ChurchRodent

Nathan Soderblom

(1866-1931) Lutheran Archbishop of Uppsala in Sweden. Was the founder and chief promoter of the Life and Work Movement. When the King of Sweden unexpectedly appointed him archbishop in 1914, conservatives within the church questioned his orthodoxy. Soderblom rejected faith in the divine and human nature of Christ because he…

Thirty Years War

(1618-1648) A war waged in the early 17th century that involved France, Spain, Sweden, Denmark, Austria, and numerous states of Germany. The causes of the war were rooted in national rivalries and in conflict between Roman Catholics and Protestants. For all the bloodshed, there was no decisive winner or loser;…

Vatican Council I

(1870) This council represented the culmination of a movement called "ultramontanism," standing for devotion to Rome (across the mountains, the Alps. Go figure.). The council opened in Rome on 8 December 1869. The question of the definition of papal infallibility the item on the agenda. The Catholics had little doubt…

Westminster Assembly

(1642-1649) Held in 1642 through 1649 at Westminster, London, England, the majority voice at the Assembly held to Presbyterian principles and expressed these convictions classically in the Westminster Confession of Faith and in the Westminster Larger and Shorter Catechisms. [tags]BlogRodent, church-history, ChurchRodent, history, Westminster-Assembly, Westminster-Confession-of-Faith[/tags]  

Aesculapius

A heathen god, who protected the sick and the hospitals. While a man lay sick in bed, a priest would walk the aisles chanting to this god. This presented some difficulty for the Christians who desired to help the sick and infirm. [tags]Aesculapius, BlogRodent, church-history, ChurchRodent, history[/tags]  

Arius

Pastor of the influential Baucalis Church in Alexandria where Alexander was bishop. Around A.D. 318, Arius challenged Alexandrian teachers by asserting that Christ’s divinity was not of the same order of God’s, since he was a created Being — sort of half-God, for "the Son has a beginning, but … God is…

Barbarians

Barbarians were Europeans who spoke no Greek nor Latin who eventually mastered Europe as the Roman Empire deteriorated. For the most part they were tribes from the north, originally in or near Scandinavia — Vandals, Franks, Angles, Saxons, Goths, Lombards, Burgundians and others. In the third century they were at a…

William Booth

(1829-1912) The most outstanding example of ministry to the dispossessed was the work of a pietistic evangelical William Booth. He started his ministry with the Methodist New Connection but soon withdrew to work with London’s poor. His street preaching in London’s East End in 1864 met with phenomenal success. Within…

Church of England

While other influences contributed to the break with Rome, succession to the throne was the primary constitutional factor in the transformation of the Church in England into the church of England. For centuries the Church in England had been moving toward independence from Rome. by Luther’s time, most patriotic Englishmen…

Constantine

Constantine represents the passing of the Age of Catholic Christianity, and the beginning of the Age of the Christian Empire. Upon the death of Galerius, Constantine, the son of Constantius Chlorus, advanced across the Alps to dislodge his rival Maxentius from Italy and to capture Rome. When he came upon…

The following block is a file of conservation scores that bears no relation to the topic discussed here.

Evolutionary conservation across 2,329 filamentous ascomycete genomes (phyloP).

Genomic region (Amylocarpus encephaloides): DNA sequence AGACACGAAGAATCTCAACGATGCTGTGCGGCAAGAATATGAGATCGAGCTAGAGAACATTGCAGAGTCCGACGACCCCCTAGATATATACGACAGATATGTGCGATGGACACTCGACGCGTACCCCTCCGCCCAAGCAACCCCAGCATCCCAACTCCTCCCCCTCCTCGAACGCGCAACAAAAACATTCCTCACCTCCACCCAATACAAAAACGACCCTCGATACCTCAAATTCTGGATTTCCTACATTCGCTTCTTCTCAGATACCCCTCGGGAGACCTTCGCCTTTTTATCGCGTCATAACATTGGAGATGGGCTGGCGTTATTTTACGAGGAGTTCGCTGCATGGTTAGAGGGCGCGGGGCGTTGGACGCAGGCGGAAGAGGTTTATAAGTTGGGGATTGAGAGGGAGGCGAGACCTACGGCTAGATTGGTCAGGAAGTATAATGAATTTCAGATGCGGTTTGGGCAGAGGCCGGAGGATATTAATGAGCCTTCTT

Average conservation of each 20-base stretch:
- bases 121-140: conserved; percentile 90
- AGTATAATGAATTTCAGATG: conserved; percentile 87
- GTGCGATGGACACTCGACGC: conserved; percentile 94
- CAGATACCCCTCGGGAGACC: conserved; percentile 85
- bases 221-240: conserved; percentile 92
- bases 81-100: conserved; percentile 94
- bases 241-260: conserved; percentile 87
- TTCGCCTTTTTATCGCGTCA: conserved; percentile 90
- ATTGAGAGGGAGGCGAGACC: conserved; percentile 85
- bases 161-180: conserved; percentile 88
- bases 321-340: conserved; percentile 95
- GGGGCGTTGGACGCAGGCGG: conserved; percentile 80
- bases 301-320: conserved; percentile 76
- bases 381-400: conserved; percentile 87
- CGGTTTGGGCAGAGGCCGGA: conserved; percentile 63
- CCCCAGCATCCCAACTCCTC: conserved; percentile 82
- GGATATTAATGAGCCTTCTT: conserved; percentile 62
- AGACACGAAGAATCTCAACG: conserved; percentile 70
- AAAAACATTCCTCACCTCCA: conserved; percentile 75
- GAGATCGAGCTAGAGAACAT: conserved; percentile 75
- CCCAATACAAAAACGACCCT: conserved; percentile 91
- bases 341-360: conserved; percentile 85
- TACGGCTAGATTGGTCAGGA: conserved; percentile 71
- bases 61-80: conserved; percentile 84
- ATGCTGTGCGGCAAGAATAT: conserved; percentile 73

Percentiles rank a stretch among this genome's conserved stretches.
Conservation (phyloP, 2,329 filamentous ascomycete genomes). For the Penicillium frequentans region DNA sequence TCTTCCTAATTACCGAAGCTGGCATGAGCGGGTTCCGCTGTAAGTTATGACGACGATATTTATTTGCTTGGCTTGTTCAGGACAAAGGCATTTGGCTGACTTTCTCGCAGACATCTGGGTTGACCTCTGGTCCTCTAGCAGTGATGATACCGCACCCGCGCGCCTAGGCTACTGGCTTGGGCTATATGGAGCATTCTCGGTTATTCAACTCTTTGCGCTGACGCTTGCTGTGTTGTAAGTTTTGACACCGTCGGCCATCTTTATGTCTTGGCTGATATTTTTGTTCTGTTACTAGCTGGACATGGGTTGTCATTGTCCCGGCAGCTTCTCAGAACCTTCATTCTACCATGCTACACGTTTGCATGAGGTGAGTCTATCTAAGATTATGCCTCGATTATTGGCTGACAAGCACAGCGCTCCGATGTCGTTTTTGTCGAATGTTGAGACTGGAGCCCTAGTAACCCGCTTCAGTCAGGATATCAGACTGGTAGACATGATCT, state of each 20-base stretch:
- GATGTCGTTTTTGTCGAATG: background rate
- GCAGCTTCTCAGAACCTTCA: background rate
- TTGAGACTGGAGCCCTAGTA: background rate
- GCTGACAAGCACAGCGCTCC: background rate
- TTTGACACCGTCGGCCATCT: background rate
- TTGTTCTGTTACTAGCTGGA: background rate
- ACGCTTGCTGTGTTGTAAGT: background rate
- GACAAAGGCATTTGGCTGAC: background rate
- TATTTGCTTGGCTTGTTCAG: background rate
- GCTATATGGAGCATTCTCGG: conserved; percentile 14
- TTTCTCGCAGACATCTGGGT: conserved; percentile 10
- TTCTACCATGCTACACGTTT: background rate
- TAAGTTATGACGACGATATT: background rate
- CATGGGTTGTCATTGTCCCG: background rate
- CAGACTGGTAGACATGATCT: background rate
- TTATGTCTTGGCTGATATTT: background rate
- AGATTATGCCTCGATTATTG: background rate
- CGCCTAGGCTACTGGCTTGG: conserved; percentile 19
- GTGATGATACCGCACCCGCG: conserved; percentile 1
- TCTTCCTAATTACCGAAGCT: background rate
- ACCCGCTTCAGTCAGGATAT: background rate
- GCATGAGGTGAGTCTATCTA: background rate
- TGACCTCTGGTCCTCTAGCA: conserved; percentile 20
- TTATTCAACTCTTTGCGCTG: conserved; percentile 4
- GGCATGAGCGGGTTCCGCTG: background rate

Denis Diderot

When Voltaire was an influential propagandist for Deism and had many disciples, his only serious rival was a set of books — the famous French Encyclopedia edited by Denis Diderot (1713-1784) The seventeen volumes of the Encyclopedia constituted the chief monument of the philosophies. They heralded the supremacy of the new…

Edict of Nantes

From 1562 to 1598 France suffered a series of civil wars between Roman Catholics and French Calvinists (or Huguenots). When both parties reached the point of utter fatigue they agreed to a territorial compromise in the royal Edict of Nantes (1598). The Huguenots gained religious freedom and political control of…

Evangelical

(See also "Evangelical Awakening") Most of the basic beliefs of evangelicals could be found in Puritanism: the sinfulness of man, the atoning death of Christ, the unmerited grace of God, the salvation of the true believer. The early evangelicals served as rectors in parishes scattered throughout England. One such was…

German Christians

In 1933 the Fuhrer signed a concordat with the pope guaranteeing the freedom to practice the Catholic religion. At the same time a movement called the "German Christians" arose among Protestants aimed at closer ties with the Nazis. The German Christians wanted to unite the twenty-eight regional Protestant bodies under…

Irenaeus

The bishop of Lyons in Gaul, he wrote five monumental books against the gnostic heresies of his area, together with a book entitled Proof of the Apostolic Preaching …. His theology was grounded in the Bible and the church’s doctrines and helped to provide a steadying, positive influence in the church.…

Julian

An Emperor (332-363), considered one of Christianity’s worst enemies. He wanted to set aside Christianity and bring back the ancient Roman faith, but he saw clearly the drawing power of Christian love in practice: "Atheism (i.e. Christian faith) has been specially advanced through the loving service rendered to strangers, and…

Philip Melanchthon

On Luther’s death, Philip Melanchthon (1497-1560) took over the theological leadership of the movement he had begun. Melanchthon taught Greek, first in Tubingen, then at the University of Wittenberg. There in 1518 he met Luther, changing Melanchthon from a humanist into a theologian and reformer. Gifted for logical consistency and…

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